I was pulling into a motorway service station somewhere south of Birmingham when the radio announcer said that in 20 minutes’ time there would be an interview with a prizewinning Cuban poet. I made a mental note to miss it. I had my coffee, got back into the car and drove off As I switched on again without thinking, the interview was just starting. I couldn’t change stations at that moment as I was having to concentrate on changing lanes on the motorway. By the time I’d done that and I was overtaking in the second lane, it was too late. The interviewer had explained that Jorge Valls Arango
had just spent 20 years as a political prisoner in a Cuban gaol His prize was for poets undergoing censorship or repression. He was not going to talk about his poetry but about his life in prison in Cuba. I was hooked.
Valls struggled to put together the words to describe what he had been through, but the limited halting English somehow made his story more riveting — and more harrowing. He had been released seven days before, thanks to pressure from the PEN International organisation He had been imprisoned for attempting to defend a friend accused of collaboration with the Batista regime which Castro had overthrown The fact that Valls had himself been in Batista’s prisons made no difference.
He described Castro’s prison as being slightly different from hell. “From hell you cannot get out but from prison you may die and get out”, he declared, and such moments of grim humour made his narrative all the more compelling and authentic. The physical violence against prisoners was horrible, he went on, as were the periods of desperate hunger. But the worst thing was the “psychical and moral violence” — the constant provocations, the time spent in complete isolation, the years spent in small crowded spaces with little air or sun, the sight of others being cruelly tortured or executed. These conditions had driven some of his companions mad and others to suicide. He quoted from one of his poems called Blood.
I am up to my neck in rising blood.
It’s a black and sour blood.
I am tied up with a rope of blood.
I am speaking with a voice
made of bubbles of blood.
I am being heard by five ears of blood.
I am travelling in a blood-smeared car
I am disintegrating into worms of blood.
The worms grow and multiply . . .
Towards the end of the interview Valls began to talk about his religious convictions and how they had sustained him through his captivity. His expression was just as powerful but it was an area of experience with which I could not identify. Still, I thought, how could you deny someone suffering so prodigiously the right to find his own source of strength and consolation?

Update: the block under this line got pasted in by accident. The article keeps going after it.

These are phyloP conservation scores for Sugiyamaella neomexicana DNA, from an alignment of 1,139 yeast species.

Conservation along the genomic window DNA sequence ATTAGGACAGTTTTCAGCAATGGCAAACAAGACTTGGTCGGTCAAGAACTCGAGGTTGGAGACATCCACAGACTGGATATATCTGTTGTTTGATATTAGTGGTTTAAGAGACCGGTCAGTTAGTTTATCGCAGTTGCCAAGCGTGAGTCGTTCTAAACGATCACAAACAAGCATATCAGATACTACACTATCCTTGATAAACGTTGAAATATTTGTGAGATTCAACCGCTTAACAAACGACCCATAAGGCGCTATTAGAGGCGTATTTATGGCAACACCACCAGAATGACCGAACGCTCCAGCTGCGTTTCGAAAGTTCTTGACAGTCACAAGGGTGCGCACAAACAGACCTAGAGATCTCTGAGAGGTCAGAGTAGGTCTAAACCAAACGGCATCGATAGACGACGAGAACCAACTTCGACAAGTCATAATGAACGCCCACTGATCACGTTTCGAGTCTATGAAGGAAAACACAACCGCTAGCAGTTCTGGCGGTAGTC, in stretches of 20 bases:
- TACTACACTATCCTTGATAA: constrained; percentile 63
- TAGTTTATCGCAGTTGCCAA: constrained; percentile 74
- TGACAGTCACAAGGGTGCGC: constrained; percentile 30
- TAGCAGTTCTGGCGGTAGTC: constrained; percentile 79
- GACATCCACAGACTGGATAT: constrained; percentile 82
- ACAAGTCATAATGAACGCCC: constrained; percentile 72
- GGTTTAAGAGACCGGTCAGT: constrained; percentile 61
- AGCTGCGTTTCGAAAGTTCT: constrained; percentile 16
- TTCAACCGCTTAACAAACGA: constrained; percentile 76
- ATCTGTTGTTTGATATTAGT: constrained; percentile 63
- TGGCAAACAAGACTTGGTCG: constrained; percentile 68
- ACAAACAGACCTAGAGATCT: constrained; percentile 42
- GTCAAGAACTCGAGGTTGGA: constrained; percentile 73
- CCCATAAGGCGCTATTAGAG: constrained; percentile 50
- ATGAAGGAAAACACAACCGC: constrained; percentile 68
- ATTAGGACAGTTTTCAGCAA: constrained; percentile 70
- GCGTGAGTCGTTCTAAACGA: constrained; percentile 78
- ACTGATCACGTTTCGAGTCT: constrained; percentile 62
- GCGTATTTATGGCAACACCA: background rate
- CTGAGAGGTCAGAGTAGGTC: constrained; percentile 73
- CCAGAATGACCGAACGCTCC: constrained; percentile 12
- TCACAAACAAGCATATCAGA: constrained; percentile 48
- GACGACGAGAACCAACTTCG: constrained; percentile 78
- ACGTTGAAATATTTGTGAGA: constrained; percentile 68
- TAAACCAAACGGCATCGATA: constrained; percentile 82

I was still speeding along the motorway when the programme ended. I switched off. Nothing could follow this for the moment. I began to think about the kind of country Cuba was. I had to admit to myself that I didn’t know much about it. I would try and find out when I had the time.
I found out more quickly than I expected, for in the same week a six-part TV series on Cuba began, looking at 25 years of rule by Castro. The first programme told me that the Cuban Constitution said: “All have equal rights and equal duties”. But clearly some had more equal rights than others — in particular the ruling elite, most of whom were family and friends of Castro, and the ten per cent of the population who had membership of the Communist Party, an honour extended only to the select few The “less equal” members of Cuban society, the series showed, included the majority of the working population who were allowed no freedom of movement in jobs or residence, no trade unions and no freedom of expression or political opposition, and for whom rationing of food, clothing and petrol was a way of life. Even less equal were the 3,000 or more political prisoners, to whom Amnesty International had been denied access since 1977. and the many thousands of others in the 68 gaols of a country which has a population about a sixth the size of Britain
Not that the programmes shed an entirely negative light on the country. Castro’s rule had brought certain benefits to the majority of people much improved health care, increase of life expectancy from 55 to 70, a 96 per cent rate of literacy. Such improvements are not to be sneezed at but they must also be seen in a broader context that of a state which demands total conformity of ideas, locks up its dissenters and throws away the key, and confers privilege and status on a minority of the population while officially denying that such privilege and status exist. Is Castro’s Cuba therefore fundamentally different from any of the world’s other one-party states? Ask Jorge Valls Arango what he thinks.
(A transcript of most of the interview with Jorge Valls Arango was published in the Listener
, 26 July 1984. A social and political analysis of Cuba 25 years after Castro’s revolution appeared in the April 1984
issue of the Socialist Standard